Understanding Cultural Diversity in Customer Service

Don’t you just hate to talk to someone who stands too close? You move back, he moves forward. Few people know, however, that much of what we consider a ‘comfortable speaking distance’ is determined by culture.

In Body Language , authors Allan and Barbara Pease analyzed video footage from a business conference. They describe that by fast-forwarding the tapes, couples of Japanese and American businessmen in conversation seemed to be dancing through the room.

Every time the American would take a step back to reach a comfortable distance, the Japanese would follow with a step forward to compensate to his idea of talking comfort.

What is cultural diversity, and why does it matter in customer service?

When dealing with people from cultures we’re unfamiliar with, it’s easy to ‘take a step too close’. This can lead to confusion, annoyance, and frustration.

In customer service, in which you’re dealing with many people every day, being aware of cultural diversity is a must. And it’s even more important in eCommerce – since customers can come in from all over the world.

But what is culture, really? The above example of interpersonal distance is actually just a surface scratch. Culture goes deeper. It’s about values and beliefs, and the behaviors that flow from them. The best definition I know is by Trompenaars and Hampden-Turner in the book Riding the Waves of Culture :

Culture is the way people resolve dilemmas.

Take as an example the dilemma of equality versus freedom. We can all agree with the idea that all humans should have the same rights and opportunities. At the same time, we also sympathize with the idea that every human should have the freedom to do as she pleases.

But we can’t have both. If everyone would be free to do as she pleases, some would oppress others, and there would be no equality. Culture, then, is the way societies resolve such dilemmas.

In this post we’ll cover the relevant ways that cultures differ from one another, and how to address this in customer service. For this we’ll look at 3 gurus of cultural diversity.

Instead of covering each dimension, I’ve included the dimensions most relevant for customer support.

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As David Champion reminds us in HBR , it’s important to remember that everything in cultural diversity is relative . A German might feel that Italians lack punctuality in time, but Italians will feel the same way about people from India. So always consider your cultural position relative to your customer’s. At the bottom of the post I’ll share some practical resources for deploying your newfound insights in the field.

Neutral vs Emotional Cultures

This is one of the most relevant dimensions for customer service, because it leads to so many obvious misunderstandings between different cultures.

Some cultures, Trompenaars argues, condemn the display of emotions more than others. In these ‘neutral’ cultures, emotions are thought to distort our reasoning, and showing them is regarded as ‘unprofessional’.

In ‘emotional’ cultures, on the other hand, emotions are regarded as what makes us human, allowing us to communicate and understand one another. They see the hiding of emotions, as done in neutral cultures, as lacking warmth and trustworthiness.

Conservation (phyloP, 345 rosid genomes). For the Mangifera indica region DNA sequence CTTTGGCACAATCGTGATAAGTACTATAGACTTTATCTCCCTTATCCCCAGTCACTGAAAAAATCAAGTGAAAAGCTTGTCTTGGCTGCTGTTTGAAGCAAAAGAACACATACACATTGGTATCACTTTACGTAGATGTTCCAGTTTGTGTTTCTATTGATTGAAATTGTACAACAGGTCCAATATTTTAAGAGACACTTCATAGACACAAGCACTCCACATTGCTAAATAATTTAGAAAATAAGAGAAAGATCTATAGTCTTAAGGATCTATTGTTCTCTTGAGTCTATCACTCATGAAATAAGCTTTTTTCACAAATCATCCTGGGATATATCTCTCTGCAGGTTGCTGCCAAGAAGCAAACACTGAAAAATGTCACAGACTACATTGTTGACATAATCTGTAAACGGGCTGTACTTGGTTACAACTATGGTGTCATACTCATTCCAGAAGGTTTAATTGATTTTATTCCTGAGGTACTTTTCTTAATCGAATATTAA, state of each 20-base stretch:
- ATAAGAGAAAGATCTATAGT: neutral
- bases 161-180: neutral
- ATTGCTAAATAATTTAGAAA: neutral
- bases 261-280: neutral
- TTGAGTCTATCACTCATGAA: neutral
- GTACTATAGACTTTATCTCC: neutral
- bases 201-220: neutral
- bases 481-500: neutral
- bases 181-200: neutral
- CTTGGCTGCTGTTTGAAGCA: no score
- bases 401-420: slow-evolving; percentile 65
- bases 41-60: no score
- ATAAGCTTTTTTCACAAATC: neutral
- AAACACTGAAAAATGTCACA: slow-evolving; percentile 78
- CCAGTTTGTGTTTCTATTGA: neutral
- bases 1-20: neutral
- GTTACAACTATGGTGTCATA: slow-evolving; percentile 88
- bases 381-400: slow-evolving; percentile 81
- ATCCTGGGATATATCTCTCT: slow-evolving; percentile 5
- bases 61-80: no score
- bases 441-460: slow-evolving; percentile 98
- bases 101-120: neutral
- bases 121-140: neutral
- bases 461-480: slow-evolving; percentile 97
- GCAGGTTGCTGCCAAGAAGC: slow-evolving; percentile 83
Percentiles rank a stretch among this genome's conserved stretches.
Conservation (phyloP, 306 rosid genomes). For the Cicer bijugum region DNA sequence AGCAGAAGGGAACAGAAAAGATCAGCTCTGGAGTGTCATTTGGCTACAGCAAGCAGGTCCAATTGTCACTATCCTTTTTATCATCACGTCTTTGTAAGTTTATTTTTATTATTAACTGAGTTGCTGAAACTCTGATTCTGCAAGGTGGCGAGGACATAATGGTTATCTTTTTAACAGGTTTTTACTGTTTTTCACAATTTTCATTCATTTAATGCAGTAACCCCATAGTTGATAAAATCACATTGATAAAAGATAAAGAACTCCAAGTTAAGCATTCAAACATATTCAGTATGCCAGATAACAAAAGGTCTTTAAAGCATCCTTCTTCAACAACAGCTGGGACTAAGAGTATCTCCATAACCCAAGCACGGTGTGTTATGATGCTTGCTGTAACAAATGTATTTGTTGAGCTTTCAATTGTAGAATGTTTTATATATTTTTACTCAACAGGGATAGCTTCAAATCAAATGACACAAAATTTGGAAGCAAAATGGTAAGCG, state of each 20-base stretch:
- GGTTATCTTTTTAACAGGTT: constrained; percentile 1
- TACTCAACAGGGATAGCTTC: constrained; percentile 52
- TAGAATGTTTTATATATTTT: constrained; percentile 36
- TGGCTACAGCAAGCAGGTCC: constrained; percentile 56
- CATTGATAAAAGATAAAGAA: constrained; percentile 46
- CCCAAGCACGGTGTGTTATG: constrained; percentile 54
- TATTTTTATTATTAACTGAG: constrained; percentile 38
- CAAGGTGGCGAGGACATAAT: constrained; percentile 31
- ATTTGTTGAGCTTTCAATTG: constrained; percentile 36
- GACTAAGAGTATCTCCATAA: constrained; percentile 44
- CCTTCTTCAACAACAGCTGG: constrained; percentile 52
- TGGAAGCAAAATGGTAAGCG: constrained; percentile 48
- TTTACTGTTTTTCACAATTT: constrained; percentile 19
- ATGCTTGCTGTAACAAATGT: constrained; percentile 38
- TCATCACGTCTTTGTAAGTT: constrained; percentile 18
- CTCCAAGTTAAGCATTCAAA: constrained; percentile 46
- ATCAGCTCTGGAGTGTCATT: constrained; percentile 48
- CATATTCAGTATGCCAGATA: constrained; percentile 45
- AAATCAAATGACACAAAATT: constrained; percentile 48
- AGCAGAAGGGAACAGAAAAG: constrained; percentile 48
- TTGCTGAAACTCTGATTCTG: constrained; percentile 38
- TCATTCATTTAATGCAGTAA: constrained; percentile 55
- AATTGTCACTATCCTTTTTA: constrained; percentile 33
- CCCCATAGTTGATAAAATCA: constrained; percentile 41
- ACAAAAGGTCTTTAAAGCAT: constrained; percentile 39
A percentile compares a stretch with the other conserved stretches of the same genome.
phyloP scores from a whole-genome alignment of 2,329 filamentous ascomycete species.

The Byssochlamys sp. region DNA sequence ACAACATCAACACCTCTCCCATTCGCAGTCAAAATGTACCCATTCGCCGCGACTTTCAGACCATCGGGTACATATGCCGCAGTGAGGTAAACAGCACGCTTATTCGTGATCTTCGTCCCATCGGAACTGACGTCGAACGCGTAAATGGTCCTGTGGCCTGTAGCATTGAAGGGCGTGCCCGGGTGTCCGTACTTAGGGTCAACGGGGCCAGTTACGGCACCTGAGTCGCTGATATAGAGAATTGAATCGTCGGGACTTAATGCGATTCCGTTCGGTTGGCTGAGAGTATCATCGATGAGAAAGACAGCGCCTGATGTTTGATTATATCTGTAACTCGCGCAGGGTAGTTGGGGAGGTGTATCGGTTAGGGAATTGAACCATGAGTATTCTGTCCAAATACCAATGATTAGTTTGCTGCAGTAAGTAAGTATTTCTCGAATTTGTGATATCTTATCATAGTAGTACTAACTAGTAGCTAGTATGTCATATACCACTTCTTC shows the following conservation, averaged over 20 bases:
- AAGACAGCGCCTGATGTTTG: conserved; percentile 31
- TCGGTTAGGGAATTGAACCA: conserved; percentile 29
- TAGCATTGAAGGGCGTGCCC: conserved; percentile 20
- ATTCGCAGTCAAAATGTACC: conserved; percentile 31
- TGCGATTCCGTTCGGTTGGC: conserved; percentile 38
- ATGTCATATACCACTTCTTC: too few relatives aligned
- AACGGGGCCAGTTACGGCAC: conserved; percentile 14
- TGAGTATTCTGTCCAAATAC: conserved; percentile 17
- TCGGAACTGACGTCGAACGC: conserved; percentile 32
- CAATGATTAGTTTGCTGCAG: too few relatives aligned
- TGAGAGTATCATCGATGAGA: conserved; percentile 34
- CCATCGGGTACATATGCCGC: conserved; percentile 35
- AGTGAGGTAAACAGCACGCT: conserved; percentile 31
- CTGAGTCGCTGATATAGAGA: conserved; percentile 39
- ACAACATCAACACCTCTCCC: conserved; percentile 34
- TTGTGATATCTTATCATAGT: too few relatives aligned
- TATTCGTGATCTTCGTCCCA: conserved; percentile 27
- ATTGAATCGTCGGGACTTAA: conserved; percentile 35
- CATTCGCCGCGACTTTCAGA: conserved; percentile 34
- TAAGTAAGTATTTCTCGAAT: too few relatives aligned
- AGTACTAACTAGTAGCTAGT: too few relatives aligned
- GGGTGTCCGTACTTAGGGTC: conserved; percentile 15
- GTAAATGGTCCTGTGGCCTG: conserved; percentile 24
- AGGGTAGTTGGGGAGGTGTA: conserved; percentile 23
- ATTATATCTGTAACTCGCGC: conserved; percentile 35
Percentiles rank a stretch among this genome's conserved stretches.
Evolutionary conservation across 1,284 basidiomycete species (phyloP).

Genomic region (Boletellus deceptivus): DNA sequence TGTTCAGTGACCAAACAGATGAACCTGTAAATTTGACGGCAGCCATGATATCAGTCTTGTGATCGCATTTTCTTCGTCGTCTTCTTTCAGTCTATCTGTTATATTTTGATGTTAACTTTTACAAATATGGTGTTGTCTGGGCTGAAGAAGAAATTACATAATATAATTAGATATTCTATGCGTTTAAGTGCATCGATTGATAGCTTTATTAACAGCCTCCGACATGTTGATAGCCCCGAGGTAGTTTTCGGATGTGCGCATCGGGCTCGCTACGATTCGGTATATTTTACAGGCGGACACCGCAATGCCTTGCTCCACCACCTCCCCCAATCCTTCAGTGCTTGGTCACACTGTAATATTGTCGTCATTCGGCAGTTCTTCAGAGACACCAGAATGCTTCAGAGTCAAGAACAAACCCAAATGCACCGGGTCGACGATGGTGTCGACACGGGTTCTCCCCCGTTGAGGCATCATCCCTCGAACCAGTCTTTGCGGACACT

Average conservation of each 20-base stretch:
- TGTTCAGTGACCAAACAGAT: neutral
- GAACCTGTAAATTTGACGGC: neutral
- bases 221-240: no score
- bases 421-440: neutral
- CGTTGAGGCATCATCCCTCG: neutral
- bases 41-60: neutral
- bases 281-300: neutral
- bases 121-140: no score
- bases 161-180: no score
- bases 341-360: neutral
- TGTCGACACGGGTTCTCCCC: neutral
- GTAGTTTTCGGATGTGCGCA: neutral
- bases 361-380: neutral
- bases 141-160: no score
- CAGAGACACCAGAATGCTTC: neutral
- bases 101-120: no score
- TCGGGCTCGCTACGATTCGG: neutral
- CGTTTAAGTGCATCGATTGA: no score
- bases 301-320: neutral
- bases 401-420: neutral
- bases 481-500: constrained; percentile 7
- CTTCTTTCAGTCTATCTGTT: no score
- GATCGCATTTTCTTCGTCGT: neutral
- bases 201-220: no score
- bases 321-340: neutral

4 smileys from sad to happy.
How readily customers show their emotions is largely based on culture

This easily translates to customer service. Customers from emotional cultures will freely share when they are angry , disappointed, or happy about something. Those from neutral cultures will mostly keep up a poker face.

When dealing with customers from neutral cultures:

  • Don’t be depressed by a seeming lack of emotions.
  • Keep your own emotions in control, focus on objective arguments.
  • Pay attention to subtle hints to understand the customer’s opinion on something.
  • Example cultures (source: Riding the Waves of Culture ): Japanese, British.

When dealing with customers from emotional cultures:

  • Don’t be overwhelmed by seemingly dramatic scenes of emotion.
  • Return warmth when it is expressed, avoid expressionless behavior.
  • Clear positive or negative emotions don’t mean the customer has made up her mind.
  • Example cultures (source: Riding the Waves of Culture ): Netherlands, Mexico, Italy, Spain.

Universalist vs Particularist Cultures

Imagine you’re running a popular restaurant. One night, a queue of people waiting for a seat extends around the corner. Then your cousin walks in: “Hey buddy, we didn’t make a reservation. But maybe you could pretend we did and give us a table? ;)”

Rules or relationships? That’s the dilemma addressed by this second cultural dimension. People from North-Western Europe or the USA tend to favor rules. In many South American and Asian countries, however, even the people waiting in the queue will expect you to give the table to your cousin – based on your personal relationship.

Translated to customer service, customers in universal cultures expect to be treated like everyone else. They want the same rules that apply to anyone else to apply to them, and will judge anything that violates this.

Customers in particularistic countries, however, expect more privileges if they have a personal relationship with the company or are long-time customers – for example by receiving priority service.

When dealing with customers from universalistic cultures:

  • Don’t be offended by ‘get down to business attitudes’.
  • Focus on rational, objective arguments.
  • Treat customers according to a clear set of rules.